Each of two mutually recognising persons knows herself to be capable of and responsible for acting toward the other in ways that presuppose the other’s capability and responsibility for doing the same. The lecture brings out some egalitarian, libertarian and solidaristic aspects of an interpersonal ideal of mutual recognition, and it considers conversation, friendship and respect for right as three main examples of the syndrome.
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  12. added 2016-08-19
    Triantafyllos Gkouvas (2016). Planning From a Legal Point of View. Jurisprudence 7 (2):341-354.
    Legality is a monograph scoring distinct contributions across the board of jurisprudential discourse. Among the most prominent arguments marshalled in this book is an impressively robust defence of reductionism about legal norms. The concept of a plan is invoked in the service of delivering a formidable task, that of disembarrassing the legal philosopher of the quest for what makes legal norms metaphysically distinct. The answer is simple, yet relies on an intricate chain of arguments: talk of legal norms is just (...)
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  13. added 2016-08-19
    Panu Minkkinen (2016). A-Legal Irruptions and Spatial Revolutions. Jurisprudence 7 (2):401-408.
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  14. added 2016-08-19
    Connie S. Rosati (2016). Normativity and the Planning Theory of Law. Jurisprudence 7 (2):307-324.
    In this essay, I focus on what appear to be Shapiro’s views about the normativity of law, as well as with his surprising claim that law necessarily has a moral aim. I argue that even if Shapiro offers a more compelling reply to the problem of the normativity of law than Hart offers in The Concept of Law, the moves that he makes appear to be equally available to a defender of Hart’s theory, and so in this respect, the planning (...)
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  15. added 2016-08-19
    Massimo La Torre (2016). On the Legal Logic of Social Ontology: Short Remarks on Hans Lindahl’s Fault Lines of Globalization. Jurisprudence 7 (2):384-391.
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  16. added 2016-08-19
    Emmanuel Melissaris (2016). Legality Bound. Jurisprudence 7 (2):392-400.
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  17. added 2016-08-19
    Scott Veitch (2016). A Comment on Hans Lindahl, Fault Lines of Globalization: Legal Order and the Politics of A-Legality. Jurisprudence 7 (2):409-418.
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  18. added 2016-08-19
    Hans Lindahl (2016). Reply to Critics. Jurisprudence 7 (2):419-429.
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  19. added 2016-08-18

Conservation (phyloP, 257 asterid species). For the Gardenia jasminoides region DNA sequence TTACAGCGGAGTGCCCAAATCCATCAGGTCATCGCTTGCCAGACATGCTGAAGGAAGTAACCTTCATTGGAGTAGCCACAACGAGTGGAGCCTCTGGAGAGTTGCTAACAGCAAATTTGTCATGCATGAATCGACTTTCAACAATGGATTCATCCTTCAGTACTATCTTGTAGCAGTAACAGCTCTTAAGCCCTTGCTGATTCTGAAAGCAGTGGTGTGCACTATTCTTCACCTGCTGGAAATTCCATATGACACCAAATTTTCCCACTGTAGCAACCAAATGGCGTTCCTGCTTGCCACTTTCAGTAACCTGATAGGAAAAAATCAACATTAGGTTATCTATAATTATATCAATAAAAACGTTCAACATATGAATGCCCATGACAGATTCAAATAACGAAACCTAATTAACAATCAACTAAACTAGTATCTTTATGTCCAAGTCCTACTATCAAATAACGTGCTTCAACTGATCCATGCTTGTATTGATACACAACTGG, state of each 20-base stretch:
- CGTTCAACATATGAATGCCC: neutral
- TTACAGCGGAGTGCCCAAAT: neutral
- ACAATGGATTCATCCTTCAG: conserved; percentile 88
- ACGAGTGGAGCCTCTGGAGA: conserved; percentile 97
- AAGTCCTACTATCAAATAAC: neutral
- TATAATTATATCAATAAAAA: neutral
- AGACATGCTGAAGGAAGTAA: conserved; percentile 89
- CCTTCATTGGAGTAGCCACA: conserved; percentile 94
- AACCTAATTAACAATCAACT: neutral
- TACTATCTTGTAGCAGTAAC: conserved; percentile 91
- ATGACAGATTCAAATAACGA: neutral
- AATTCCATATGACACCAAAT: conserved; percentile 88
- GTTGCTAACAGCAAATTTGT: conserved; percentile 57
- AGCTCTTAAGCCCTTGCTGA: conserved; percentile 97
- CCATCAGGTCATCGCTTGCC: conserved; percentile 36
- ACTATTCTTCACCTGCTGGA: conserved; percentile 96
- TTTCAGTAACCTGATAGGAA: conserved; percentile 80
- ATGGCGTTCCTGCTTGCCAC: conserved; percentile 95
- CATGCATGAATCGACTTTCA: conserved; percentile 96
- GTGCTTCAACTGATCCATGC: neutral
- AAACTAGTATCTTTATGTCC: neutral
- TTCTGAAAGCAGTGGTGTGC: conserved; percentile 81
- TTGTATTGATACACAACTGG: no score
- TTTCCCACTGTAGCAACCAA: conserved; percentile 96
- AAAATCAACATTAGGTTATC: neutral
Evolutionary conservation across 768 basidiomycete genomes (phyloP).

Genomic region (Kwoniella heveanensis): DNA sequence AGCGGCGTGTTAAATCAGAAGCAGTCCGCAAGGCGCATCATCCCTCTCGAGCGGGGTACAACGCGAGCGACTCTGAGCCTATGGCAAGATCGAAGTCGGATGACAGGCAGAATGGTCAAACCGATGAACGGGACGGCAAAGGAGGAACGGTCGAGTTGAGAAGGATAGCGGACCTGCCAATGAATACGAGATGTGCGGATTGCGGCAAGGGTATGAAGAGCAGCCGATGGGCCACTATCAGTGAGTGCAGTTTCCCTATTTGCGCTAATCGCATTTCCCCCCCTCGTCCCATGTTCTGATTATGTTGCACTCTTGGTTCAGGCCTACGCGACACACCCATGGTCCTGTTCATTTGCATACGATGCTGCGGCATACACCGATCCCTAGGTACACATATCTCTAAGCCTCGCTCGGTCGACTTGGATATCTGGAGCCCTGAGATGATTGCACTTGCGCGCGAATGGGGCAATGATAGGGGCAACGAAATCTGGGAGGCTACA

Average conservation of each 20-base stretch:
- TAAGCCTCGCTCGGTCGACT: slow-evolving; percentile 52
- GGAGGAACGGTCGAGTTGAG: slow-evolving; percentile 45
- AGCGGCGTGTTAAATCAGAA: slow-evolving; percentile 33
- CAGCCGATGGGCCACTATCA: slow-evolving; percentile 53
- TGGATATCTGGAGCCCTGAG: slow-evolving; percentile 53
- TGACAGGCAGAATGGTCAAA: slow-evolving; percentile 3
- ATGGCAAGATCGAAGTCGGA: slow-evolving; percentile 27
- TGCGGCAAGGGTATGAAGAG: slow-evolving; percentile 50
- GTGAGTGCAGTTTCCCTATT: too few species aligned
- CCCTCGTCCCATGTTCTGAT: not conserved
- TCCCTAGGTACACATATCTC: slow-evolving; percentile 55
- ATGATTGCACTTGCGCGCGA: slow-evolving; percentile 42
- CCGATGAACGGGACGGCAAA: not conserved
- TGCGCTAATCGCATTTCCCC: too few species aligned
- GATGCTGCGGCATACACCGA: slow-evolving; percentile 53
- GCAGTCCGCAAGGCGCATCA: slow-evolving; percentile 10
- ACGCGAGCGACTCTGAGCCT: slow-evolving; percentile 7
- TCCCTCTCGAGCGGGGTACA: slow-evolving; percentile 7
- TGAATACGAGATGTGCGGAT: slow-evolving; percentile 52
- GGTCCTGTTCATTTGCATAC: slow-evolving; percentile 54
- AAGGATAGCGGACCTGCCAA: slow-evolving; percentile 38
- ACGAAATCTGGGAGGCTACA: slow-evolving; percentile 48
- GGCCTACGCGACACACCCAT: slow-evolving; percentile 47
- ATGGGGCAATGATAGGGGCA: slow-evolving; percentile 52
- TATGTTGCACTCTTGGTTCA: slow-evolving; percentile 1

Ken Levy (forthcoming). Review of Bebhinn Donnelly-Lazarov's Philosophy of Criminal Attempts: The Subjective Approach. [REVIEW] Jurisprudence.
    Issues include attempts generally; the problem of outcome luck; the impossibility defense; physical movement and intent; and reckless attempts, attempted rape, and attempted theft. In the final section, I offer a hypothetical that challenges Prof. Donnelly-Lazarov's theory.
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  20. added 2016-08-16
    Robert Lepenies & Magdalena Malecka (2016). Nudges, Recht und Politik: Institutionelle Implikationen. Zeitschrift Für Praktische Philosophie 3 (1): 487–530.
    In diesem Beitrag argumentieren wir, dass eine umfassende Implementierung sogenannter Nudges weitreichende Auswirkungen für rechtliche und politische Institutionen hat. Die wissenschaftliche Diskussion zu Nudges ist derzeit hauptsächlich von philosophischen Theorien geprägt, die im Kern einen individualistischen Ansatz vertreten. Unsere Analyse bezieht sich auf die Art und Weise, in der sich Anhänger des Nudging neuster Erkenntnisse aus den Verhaltenswissenschaften bedienen – immer in der Absicht, diese für effektives Regieren einzusetzen. Wir unterstreichen, dass die meisten Nudges, die derzeit entweder diskutiert werden oder (...)
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  21. added 2016-08-14
    Tarik Kochi (2016). Conflicting Lineages of International Law: Cicero, Hugo Grotius and Adam Smith on Global Property Relations. Jurisprudence:1-30.
    This essay presents an interpretation of the juridical thought of Cicero, Hugo Grotius and Adam Smith. Focussing upon questions of property, capital accumulation and violence, the essay traces a tension within their writings between a social ethic of human fellowship and compassion, and, a theory of the utility of ‘unsocial’ commercial self-interest. This tension forms a key problem for the tradition of liberal international law. For Grotius and Smith one response to this tension is to attempt to reign in capitalist (...)